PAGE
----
CLC spring meeting: How to become a climate leader

Companies can play a crucial role in the fight against climate change. Helping companies and organisations improve their climate leadership is an important part of CLC’s mission.

Our annual spring meeting focused on three key tools for systematic climate strategy, business development and reporting: TCFD, science-based targets and carbon handprint. They were presented through cases from our member companies.

Hanna Kaskela, Director, Responsible Investment from pension company Varma talked about the institutional investor’s point of view and how they set increasingly stringent climate criteria for portfolio investments.

The recommendations of the Task Force on Climate-related Financial Disclosures (TCFD) provide a framework for companies to give more well-rounded information on how climate-related mitigation and adaptation costs, risks and business opportunities affect their financial performance.

To help member companies get started with implementing the TCFD recommendations, we have announced a TCFD challenge that all members are welcome to join.

Johan Holm, VP Carbon Neutrality at renewable materials company Stora Enso, talked about how they have adopted a strategic approach to combating global warming. Science-based targets are a key instrument in Stora Enso’s approach.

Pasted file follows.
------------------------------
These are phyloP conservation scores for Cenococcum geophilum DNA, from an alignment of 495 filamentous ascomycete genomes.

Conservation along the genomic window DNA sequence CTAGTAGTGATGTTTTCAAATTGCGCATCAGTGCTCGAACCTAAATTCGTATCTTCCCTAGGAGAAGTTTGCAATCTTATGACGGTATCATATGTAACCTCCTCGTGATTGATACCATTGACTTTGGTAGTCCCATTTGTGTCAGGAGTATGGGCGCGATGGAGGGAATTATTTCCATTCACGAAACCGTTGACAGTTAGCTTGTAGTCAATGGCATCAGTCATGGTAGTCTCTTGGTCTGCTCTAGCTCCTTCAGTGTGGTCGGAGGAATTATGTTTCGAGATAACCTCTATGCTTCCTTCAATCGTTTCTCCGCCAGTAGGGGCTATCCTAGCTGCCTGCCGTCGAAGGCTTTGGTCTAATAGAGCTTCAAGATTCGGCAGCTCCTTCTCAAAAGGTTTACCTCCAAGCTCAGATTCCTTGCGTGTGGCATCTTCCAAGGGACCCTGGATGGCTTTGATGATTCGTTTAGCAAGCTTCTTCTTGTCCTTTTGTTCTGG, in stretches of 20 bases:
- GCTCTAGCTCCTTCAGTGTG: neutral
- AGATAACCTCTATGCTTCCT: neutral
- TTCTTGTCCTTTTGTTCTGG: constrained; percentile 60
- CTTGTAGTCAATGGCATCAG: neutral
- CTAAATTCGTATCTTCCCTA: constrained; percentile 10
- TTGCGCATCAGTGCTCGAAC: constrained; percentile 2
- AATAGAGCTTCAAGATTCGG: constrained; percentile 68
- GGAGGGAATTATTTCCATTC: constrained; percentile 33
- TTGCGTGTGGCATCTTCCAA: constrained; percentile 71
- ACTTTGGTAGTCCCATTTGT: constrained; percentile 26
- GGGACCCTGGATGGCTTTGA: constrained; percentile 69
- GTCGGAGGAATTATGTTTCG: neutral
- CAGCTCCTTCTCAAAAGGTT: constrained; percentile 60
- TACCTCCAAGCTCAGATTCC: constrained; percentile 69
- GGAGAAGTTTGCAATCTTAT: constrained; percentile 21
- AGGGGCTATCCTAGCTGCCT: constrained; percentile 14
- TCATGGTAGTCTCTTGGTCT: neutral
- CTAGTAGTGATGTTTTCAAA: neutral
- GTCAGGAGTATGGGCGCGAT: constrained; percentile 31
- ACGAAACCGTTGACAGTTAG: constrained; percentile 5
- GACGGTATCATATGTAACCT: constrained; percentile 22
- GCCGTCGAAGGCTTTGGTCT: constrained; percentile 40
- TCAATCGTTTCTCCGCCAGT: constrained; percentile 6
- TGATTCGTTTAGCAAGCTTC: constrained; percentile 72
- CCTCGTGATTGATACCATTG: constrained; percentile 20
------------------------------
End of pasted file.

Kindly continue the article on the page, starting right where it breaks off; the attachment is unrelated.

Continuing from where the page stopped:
According to Holm, Stora Enso was the first forest products company to set externally approved science-based targets to reduce its greenhouse gas (GHG) emissions. Since the approval of their ambitious science-based targets in 2017, the company has been top-ranked in greenhouse gas management and performance by the Transition Pathway Initiative. In 2018, Stora Enso launched a Green Bond Framework as part of its Sustainable Finance approach and successfully issued its first green bonds in February 2019.

In addition to reducing their own climate impact, many of CLC’s members also offer solutions that help other organisations reduce theirs. Outotec, a technology provider for the metal industry, has calculated and verified a carbon handprint for seven of their products. According to Ilkka Kojo, Senior Advisor, Technology Outotec’s customers have avoided around 6.2 million tons of carbon emissions in 2018.

Vesa Siitari, Head of Sales and Sustainability at IT service provider Atea talked about how more efficient circular economy practices would help reduce massive amounts of electronic waste. According to Siitari, the amount of e-waste is expected to grow to 120 million tonnes annually by 2050. Atea is collaborating closely with ICT manufacturers to change operating and design practices to accommodate better material efficiency.

If your organisation is interested in calculating a carbon handprint for a product or service, we have great news for you. CLC’s carbon handprint challenge has been launched, and all members are welcome to join.

The spring seminar was closed by CLC’s chairman Henrik Ehrnrooth and executive director Jouni Keronen, who gave a preview of CLC’s upcoming concept paper for a systemic solution to climate change. More information to follow soon, stay tuned!

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